3. I am not sure what you are saying in your third point. It might be that the key element you have missed is that the CP+ state can decay quickly into two pions, so no CP+ should be left in the long lived beam.
4. There is an old book by P. K. Kabir (maybe titled "the CP Puzzle") that gives probably the best discussion of this.
 
  • #4
Actually, I was somewhat confused about the fact that CP violation seems to be correlated to phase space arguments. But, it seems to be clear to me now, that the different dynamics because of the different phase spaces just influence the way we detect the CP violation in this special case -- it has nothing to do with CP violation directly. In other words: if the two CP eigenstates would have the same phase space, then we would not observe CP violation, but it would still be there -- just hidden by the fact that the neutral Kaon has the same "amount" of CP+ as it has CP-...

Is that perception correct?

Btw: if a Kaon does not decay into a 2pi within the first few inches, where does the CP+ part of the wave function go? Isn't it still there? Why doesn't it decay any more?
 
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  • #5
Cinquero said:
Is there any book/article where that problem is being treated with rigour? I have perused the particle data guide book but the reviews there are only very superficial (IMHO).
This book is really good, but really expensive.

http://www.oup.com/us/catalog/general/subject/Physics/AtomicMolecularOpticalphysics/?view=usa&ci=0198503997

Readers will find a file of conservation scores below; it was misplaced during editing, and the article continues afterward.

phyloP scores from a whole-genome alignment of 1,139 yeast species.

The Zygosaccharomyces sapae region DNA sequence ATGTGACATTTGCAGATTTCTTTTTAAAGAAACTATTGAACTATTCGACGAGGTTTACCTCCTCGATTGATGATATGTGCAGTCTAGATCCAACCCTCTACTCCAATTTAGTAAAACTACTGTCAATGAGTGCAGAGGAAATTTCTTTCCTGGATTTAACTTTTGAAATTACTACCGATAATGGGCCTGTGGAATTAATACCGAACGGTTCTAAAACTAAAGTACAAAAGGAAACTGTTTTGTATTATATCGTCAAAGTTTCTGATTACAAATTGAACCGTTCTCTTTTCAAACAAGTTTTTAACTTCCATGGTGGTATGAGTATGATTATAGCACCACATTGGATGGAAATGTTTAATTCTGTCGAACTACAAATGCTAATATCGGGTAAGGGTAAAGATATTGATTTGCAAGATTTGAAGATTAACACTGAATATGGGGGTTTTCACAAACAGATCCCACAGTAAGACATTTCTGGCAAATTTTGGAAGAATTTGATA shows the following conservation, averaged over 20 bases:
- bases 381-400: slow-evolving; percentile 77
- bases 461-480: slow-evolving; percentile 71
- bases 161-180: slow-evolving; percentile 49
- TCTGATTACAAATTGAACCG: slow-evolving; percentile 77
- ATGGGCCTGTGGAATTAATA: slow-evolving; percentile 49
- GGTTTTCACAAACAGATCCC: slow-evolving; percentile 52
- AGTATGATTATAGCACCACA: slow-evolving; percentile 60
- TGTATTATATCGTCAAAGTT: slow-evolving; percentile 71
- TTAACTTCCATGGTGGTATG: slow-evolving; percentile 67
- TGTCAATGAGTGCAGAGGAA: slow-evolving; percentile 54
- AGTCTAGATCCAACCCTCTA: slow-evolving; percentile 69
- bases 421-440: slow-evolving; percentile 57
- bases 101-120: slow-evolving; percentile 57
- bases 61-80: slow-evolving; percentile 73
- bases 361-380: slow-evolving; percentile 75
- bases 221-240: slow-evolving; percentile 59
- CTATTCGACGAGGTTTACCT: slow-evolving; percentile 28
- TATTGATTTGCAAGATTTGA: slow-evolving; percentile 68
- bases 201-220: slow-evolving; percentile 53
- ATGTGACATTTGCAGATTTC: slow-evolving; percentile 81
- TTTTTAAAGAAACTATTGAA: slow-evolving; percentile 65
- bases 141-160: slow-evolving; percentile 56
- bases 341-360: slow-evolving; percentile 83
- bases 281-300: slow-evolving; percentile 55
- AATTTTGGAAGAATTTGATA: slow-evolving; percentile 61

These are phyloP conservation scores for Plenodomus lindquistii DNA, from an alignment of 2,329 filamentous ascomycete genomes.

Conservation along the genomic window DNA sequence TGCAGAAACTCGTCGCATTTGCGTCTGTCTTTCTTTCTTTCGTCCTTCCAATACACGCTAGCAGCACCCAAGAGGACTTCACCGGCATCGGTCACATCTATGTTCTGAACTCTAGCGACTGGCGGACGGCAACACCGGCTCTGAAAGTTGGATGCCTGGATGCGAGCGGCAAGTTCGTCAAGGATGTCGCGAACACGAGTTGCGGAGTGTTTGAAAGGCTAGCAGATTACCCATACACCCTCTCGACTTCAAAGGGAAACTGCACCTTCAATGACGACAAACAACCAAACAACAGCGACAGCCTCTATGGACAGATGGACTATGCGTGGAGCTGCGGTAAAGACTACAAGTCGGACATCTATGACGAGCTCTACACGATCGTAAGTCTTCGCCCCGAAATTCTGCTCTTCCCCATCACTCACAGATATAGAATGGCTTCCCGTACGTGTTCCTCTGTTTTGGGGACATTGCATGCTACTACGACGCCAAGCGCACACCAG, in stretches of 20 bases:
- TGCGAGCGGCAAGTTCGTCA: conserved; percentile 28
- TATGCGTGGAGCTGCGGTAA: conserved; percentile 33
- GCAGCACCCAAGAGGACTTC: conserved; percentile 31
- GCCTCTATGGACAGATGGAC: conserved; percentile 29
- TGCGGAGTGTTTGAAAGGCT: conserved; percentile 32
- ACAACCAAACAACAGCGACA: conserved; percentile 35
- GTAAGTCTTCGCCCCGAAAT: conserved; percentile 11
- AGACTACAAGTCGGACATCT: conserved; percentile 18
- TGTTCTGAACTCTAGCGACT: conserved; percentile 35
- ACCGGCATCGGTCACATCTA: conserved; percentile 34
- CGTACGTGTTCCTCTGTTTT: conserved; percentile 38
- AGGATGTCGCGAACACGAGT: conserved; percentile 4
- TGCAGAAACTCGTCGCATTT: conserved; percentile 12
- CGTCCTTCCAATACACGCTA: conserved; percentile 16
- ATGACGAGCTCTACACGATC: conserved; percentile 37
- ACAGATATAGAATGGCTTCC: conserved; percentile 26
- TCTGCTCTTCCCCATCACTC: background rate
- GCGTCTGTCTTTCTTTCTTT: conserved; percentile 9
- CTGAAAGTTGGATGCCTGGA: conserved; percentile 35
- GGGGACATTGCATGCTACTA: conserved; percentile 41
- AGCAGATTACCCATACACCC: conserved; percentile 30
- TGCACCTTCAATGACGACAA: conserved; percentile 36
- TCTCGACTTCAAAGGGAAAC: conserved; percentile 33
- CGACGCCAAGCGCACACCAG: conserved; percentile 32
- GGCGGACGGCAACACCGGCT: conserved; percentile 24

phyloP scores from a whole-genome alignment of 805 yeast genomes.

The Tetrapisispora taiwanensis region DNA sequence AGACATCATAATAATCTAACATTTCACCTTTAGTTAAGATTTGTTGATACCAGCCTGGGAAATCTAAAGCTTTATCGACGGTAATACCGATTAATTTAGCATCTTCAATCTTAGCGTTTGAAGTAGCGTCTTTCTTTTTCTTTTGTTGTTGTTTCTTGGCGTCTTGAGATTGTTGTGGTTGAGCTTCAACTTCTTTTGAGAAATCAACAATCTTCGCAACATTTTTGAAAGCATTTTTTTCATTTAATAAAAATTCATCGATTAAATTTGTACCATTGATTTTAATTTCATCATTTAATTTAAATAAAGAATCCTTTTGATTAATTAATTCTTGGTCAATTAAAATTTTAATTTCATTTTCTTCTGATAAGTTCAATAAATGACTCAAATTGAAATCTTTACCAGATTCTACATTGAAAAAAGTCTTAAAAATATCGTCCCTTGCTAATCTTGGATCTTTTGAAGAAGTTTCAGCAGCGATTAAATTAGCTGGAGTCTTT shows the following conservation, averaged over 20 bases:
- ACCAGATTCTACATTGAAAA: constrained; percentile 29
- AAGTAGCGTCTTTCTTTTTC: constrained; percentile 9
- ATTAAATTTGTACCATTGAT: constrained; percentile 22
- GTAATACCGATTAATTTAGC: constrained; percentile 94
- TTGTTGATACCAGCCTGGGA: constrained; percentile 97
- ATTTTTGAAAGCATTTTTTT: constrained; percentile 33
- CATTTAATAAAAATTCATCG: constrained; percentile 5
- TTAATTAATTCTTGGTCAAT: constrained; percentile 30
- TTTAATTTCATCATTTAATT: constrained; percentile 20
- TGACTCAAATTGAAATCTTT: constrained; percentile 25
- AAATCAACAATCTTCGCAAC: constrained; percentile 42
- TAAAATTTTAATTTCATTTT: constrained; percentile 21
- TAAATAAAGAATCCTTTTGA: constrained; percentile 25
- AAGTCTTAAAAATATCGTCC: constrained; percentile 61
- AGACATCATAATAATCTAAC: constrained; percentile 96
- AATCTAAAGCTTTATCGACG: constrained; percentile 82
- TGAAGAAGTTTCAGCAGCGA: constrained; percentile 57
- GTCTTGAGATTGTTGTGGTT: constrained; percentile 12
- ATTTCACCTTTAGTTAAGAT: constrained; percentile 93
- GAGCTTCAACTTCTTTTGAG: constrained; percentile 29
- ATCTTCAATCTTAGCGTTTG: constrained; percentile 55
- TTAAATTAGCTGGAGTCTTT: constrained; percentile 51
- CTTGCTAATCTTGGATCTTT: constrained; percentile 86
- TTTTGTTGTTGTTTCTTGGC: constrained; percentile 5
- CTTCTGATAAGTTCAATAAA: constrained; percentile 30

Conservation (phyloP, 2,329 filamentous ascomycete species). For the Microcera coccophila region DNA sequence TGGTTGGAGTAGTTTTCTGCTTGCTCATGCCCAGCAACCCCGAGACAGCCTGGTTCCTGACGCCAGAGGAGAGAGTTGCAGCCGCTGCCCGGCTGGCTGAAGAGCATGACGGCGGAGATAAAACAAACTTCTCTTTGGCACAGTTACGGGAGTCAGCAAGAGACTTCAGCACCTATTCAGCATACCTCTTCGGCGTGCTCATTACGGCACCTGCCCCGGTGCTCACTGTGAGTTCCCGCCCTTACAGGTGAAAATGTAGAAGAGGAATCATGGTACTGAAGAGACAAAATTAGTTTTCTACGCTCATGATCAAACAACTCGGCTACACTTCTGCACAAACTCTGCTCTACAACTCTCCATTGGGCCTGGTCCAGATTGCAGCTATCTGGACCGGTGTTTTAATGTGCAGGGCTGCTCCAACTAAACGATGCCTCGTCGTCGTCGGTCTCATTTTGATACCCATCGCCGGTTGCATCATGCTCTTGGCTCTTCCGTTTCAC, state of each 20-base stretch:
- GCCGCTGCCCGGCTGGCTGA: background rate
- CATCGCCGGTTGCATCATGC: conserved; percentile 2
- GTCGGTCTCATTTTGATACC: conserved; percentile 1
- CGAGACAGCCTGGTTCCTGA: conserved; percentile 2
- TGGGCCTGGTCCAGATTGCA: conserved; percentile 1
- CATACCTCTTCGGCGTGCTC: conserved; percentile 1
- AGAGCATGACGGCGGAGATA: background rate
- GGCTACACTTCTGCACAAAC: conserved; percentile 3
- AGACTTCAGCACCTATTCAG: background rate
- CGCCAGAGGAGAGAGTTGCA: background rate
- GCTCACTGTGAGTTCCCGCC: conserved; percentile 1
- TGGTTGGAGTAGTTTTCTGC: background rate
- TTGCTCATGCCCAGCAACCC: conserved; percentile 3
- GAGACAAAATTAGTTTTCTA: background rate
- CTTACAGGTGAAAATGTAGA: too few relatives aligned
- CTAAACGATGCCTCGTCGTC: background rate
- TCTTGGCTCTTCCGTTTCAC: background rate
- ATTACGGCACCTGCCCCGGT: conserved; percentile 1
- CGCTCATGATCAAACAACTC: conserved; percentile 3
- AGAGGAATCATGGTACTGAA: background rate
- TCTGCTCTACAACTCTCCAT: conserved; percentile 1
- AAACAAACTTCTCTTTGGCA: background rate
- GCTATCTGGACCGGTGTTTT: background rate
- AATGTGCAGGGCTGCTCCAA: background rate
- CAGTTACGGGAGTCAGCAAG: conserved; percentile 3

Also - search for CP violation at

http://www.arxiv.org/find

There are hundreds of articles.
 
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  • #6
Yes, it is the small phase space for three pions that give the K_L its long life.
The K_S lifetime is about 10^-10 sec, so they are all gone in a short distance.
I am afraid the CP papers on the arxiv would be too technical, and not much good for basic understanding.
 
  • #7
Meir Achuz said:
Yes, it is the small phase space for three pions that give the K_L its long life.
The K_S lifetime is about 10^-10 sec, so they are all gone in a short distance.
I am afraid the CP papers on the arxiv would be too technical, and not much good for basic understanding.

There should be a few out there which are pitched at more general audiences.
 
  • #8
juvenal said:
This book is really good, but really expensive.

Thx. I'll have a look at it, tomorrow.
 
  • #9
Unfortunately, the suggested book treats the indirect CP violation in the neutral Kaon system as superficial as most others do.
 
  • #10
Ok, here is a second try:

Is it possible to explain using the standard model that if there is no K_S decay within 10^-10 seconds, then there won't be any K_S decays after, for example, 10^-8 seconds? The neutral Kaon is a balanced superposition of amplitudes for CP=1 and CP=-1, correct? So if the Kaon does not decay as a K_S within 10^-10, there is no reason to assume that its amplitude has disappeared somehow just because some time has elapsed, correct? The only possible way _I_ can explain this, is that the Kaon decides immediately after its creation to be a K_S or a K_L -- but wouldn't that require another, additional interaction which itself violates CP symmetry maximally, ie. much more than the weak force?

Are there any theories about the construction of the weak force out of two simpler theories: one that conserves CP and one that violates CP maximally?
 
  • #11